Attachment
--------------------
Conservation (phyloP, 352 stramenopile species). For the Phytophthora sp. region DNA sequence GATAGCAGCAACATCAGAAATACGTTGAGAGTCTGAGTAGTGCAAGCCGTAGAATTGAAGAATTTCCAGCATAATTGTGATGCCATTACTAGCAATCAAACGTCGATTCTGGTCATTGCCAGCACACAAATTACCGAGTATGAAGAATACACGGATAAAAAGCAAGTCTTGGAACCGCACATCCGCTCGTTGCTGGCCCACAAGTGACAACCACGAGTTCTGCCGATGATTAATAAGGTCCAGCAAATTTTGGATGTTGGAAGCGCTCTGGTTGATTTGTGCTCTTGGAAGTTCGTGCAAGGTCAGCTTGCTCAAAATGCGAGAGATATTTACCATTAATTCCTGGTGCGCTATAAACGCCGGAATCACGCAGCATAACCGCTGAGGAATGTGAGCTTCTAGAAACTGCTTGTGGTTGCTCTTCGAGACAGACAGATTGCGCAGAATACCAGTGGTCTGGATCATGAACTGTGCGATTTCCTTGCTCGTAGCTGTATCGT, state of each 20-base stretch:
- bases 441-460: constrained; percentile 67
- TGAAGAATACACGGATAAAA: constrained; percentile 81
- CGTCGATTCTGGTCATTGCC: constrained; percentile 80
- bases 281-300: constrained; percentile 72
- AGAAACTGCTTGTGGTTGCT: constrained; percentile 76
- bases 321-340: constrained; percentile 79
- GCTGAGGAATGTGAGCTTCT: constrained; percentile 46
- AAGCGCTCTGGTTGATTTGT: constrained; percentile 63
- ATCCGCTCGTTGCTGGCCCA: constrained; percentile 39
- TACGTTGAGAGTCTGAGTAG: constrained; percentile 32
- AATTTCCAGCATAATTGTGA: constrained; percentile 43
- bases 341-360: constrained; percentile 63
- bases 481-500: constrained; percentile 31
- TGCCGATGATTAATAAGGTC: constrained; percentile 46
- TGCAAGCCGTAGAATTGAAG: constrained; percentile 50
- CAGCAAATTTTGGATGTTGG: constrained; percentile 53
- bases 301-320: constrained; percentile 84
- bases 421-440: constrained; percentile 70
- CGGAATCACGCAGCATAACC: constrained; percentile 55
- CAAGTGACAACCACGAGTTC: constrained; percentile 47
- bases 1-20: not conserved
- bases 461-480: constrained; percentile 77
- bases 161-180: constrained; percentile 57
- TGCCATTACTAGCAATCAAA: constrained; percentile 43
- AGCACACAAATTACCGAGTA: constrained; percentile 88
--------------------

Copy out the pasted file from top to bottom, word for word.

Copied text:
Conservation (phyloP, 352 stramenopile species). For the Phytophthora sp. region DNA sequence GATAGCAGCAACATCAGAAATACGTTGAGAGTCTGAGTAGTGCAAGCCGTAGAATTGAAGAATTTCCAGCATAATTGTGATGCCATTACTAGCAATCAAACGTCGATTCTGGTCATTGCCAGCACACAAATTACCGAGTATGAAGAATACACGGATAAAAAGCAAGTCTTGGAACCGCACATCCGCTCGTTGCTGGCCCACAAGTGACAACCACGAGTTCTGCCGATGATTAATAAGGTCCAGCAAATTTTGGATGTTGGAAGCGCTCTGGTTGATTTGTGCTCTTGGAAGTTCGTGCAAGGTCAGCTTGCTCAAAATGCGAGAGATATTTACCATTAATTCCTGGTGCGCTATAAACGCCGGAATCACGCAGCATAACCGCTGAGGAATGTGAGCTTCTAGAAACTGCTTGTGGTTGCTCTTCGAGACAGACAGATTGCGCAGAATACCAGTGGTCTGGATCATGAACTGTGCGATTTCCTTGCTCGTAGCTGTATCGT, state of each 20-base stretch:
- bases 441-460: constrained; percentile 67
- TGAAGAATACACGGATAAAA: constrained; percentile 81
- CGTCGATTCTGGTCATTGCC: constrained; percentile 80
- bases 281-300: constrained; percentile 72
- AGAAACTGCTTGTGGTTGCT: constrained; percentile 76
- bases 321-340: constrained; percentile 79
- GCTGAGGAATGTGAGCTTCT: constrained; percentile 46
- AAGCGCTCTGGTTGATTTGT: constrained; percentile 63
- ATCCGCTCGTTGCTGGCCCA: constrained; percentile 39
- TACGTTGAGAGTCTGAGTAG: constrained; percentile 32
- AATTTCCAGCATAATTGTGA: constrained; percentile 43
- bases 341-360: constrained; percentile 63
- bases 481-500: constrained; percentile 31
- TGCCGATGATTAATAAGGTC: constrained; percentile 46
- TGCAAGCCGTAGAATTGAAG: constrained; percentile 50
- CAGCAAATTTTGGATGTTGG: constrained; percentile 53
- bases 301-320: constrained; percentile 84
- bases 421-440: constrained; percentile 70
- CGGAATCACGCAGCATAACC: constrained; percentile 55
- CAAGTGACAACCACGAGTTC: constrained; percentile 47
- bases 1-20: not conserved
- bases 461-480: constrained; percentile 77
- bases 161-180: constrained; percentile 57
- TGCCATTACTAGCAATCAAA: constrained; percentile 43
- AGCACACAAATTACCGAGTA: constrained; percentile 88